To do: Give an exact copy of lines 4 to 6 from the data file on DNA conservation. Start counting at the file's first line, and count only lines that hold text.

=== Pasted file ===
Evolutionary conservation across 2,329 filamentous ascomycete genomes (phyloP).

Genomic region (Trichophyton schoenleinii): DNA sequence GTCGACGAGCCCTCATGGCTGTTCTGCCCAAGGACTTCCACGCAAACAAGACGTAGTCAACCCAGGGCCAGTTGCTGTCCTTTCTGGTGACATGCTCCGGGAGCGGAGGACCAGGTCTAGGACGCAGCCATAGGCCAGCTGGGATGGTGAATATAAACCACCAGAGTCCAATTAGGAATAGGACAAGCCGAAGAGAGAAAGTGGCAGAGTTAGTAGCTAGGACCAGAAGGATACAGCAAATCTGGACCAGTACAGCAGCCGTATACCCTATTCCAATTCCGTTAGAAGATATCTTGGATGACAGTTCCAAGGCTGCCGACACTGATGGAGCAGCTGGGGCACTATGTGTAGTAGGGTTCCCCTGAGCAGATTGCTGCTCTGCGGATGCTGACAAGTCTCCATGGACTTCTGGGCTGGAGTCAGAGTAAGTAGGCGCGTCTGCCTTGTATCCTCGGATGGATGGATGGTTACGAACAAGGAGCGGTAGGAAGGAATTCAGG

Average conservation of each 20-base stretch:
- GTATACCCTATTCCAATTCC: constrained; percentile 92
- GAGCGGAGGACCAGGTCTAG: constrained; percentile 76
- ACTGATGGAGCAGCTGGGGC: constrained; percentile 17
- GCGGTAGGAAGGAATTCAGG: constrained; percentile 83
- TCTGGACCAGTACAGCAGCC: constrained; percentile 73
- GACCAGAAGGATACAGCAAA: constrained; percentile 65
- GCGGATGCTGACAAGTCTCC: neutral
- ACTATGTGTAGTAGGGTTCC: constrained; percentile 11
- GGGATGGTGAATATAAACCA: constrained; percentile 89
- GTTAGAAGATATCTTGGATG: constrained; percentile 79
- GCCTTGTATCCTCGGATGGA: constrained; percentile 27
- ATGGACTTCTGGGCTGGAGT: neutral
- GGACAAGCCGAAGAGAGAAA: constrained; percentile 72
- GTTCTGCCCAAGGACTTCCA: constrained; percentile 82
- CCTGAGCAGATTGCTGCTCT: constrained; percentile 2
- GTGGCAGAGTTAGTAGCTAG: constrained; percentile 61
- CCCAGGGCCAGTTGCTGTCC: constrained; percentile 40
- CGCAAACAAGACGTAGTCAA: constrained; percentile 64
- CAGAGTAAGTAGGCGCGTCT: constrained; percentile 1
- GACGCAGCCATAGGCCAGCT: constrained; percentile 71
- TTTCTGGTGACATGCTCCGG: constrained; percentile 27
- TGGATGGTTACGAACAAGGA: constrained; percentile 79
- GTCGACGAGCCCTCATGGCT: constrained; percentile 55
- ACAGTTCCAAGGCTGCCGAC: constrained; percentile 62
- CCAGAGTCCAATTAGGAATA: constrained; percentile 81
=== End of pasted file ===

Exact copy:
- GTATACCCTATTCCAATTCC: constrained; percentile 92
- GAGCGGAGGACCAGGTCTAG: constrained; percentile 76
- ACTGATGGAGCAGCTGGGGC: constrained; percentile 17